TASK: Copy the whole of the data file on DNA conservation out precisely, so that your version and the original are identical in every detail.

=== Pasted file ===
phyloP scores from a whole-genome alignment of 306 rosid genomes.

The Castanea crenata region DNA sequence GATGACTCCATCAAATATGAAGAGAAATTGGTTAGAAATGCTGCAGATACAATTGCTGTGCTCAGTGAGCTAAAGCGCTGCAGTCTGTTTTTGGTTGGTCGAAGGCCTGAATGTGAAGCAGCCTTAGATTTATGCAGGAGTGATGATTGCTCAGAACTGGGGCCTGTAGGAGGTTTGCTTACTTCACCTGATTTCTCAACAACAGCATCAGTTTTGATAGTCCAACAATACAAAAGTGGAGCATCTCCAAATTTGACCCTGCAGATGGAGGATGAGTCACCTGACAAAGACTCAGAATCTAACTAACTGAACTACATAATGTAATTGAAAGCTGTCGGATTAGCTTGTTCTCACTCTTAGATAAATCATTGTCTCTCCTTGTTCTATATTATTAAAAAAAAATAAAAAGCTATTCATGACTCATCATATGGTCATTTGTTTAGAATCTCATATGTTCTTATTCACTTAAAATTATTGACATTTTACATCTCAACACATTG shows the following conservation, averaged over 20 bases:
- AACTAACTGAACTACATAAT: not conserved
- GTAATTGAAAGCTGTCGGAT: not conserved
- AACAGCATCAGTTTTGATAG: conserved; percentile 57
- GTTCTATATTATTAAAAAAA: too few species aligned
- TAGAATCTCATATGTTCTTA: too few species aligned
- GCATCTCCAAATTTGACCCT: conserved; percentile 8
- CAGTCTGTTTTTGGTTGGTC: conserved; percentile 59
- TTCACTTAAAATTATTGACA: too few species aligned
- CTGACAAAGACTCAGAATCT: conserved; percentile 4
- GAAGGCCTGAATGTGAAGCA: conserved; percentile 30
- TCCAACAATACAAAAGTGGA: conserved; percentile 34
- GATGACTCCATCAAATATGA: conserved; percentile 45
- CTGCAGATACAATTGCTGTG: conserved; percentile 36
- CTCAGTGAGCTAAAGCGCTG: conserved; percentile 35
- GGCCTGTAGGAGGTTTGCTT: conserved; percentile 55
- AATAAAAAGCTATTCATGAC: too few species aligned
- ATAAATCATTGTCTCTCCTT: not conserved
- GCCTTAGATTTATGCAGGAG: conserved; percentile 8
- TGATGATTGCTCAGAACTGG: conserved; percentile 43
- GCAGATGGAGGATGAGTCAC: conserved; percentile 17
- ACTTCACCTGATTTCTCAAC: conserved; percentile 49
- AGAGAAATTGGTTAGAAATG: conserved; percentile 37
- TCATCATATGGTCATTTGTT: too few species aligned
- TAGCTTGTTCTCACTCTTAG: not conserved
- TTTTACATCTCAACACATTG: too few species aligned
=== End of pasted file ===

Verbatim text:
phyloP scores from a whole-genome alignment of 306 rosid genomes.

The Castanea crenata region DNA sequence GATGACTCCATCAAATATGAAGAGAAATTGGTTAGAAATGCTGCAGATACAATTGCTGTGCTCAGTGAGCTAAAGCGCTGCAGTCTGTTTTTGGTTGGTCGAAGGCCTGAATGTGAAGCAGCCTTAGATTTATGCAGGAGTGATGATTGCTCAGAACTGGGGCCTGTAGGAGGTTTGCTTACTTCACCTGATTTCTCAACAACAGCATCAGTTTTGATAGTCCAACAATACAAAAGTGGAGCATCTCCAAATTTGACCCTGCAGATGGAGGATGAGTCACCTGACAAAGACTCAGAATCTAACTAACTGAACTACATAATGTAATTGAAAGCTGTCGGATTAGCTTGTTCTCACTCTTAGATAAATCATTGTCTCTCCTTGTTCTATATTATTAAAAAAAAATAAAAAGCTATTCATGACTCATCATATGGTCATTTGTTTAGAATCTCATATGTTCTTATTCACTTAAAATTATTGACATTTTACATCTCAACACATTG shows the following conservation, averaged over 20 bases:
- AACTAACTGAACTACATAAT: not conserved
- GTAATTGAAAGCTGTCGGAT: not conserved
- AACAGCATCAGTTTTGATAG: conserved; percentile 57
- GTTCTATATTATTAAAAAAA: too few species aligned
- TAGAATCTCATATGTTCTTA: too few species aligned
- GCATCTCCAAATTTGACCCT: conserved; percentile 8
- CAGTCTGTTTTTGGTTGGTC: conserved; percentile 59
- TTCACTTAAAATTATTGACA: too few species aligned
- CTGACAAAGACTCAGAATCT: conserved; percentile 4
- GAAGGCCTGAATGTGAAGCA: conserved; percentile 30
- TCCAACAATACAAAAGTGGA: conserved; percentile 34
- GATGACTCCATCAAATATGA: conserved; percentile 45
- CTGCAGATACAATTGCTGTG: conserved; percentile 36
- CTCAGTGAGCTAAAGCGCTG: conserved; percentile 35
- GGCCTGTAGGAGGTTTGCTT: conserved; percentile 55
- AATAAAAAGCTATTCATGAC: too few species aligned
- ATAAATCATTGTCTCTCCTT: not conserved
- GCCTTAGATTTATGCAGGAG: conserved; percentile 8
- TGATGATTGCTCAGAACTGG: conserved; percentile 43
- GCAGATGGAGGATGAGTCAC: conserved; percentile 17
- ACTTCACCTGATTTCTCAAC: conserved; percentile 49
- AGAGAAATTGGTTAGAAATG: conserved; percentile 37
- TCATCATATGGTCATTTGTT: too few species aligned
- TAGCTTGTTCTCACTCTTAG: not conserved
- TTTTACATCTCAACACATTG: too few species aligned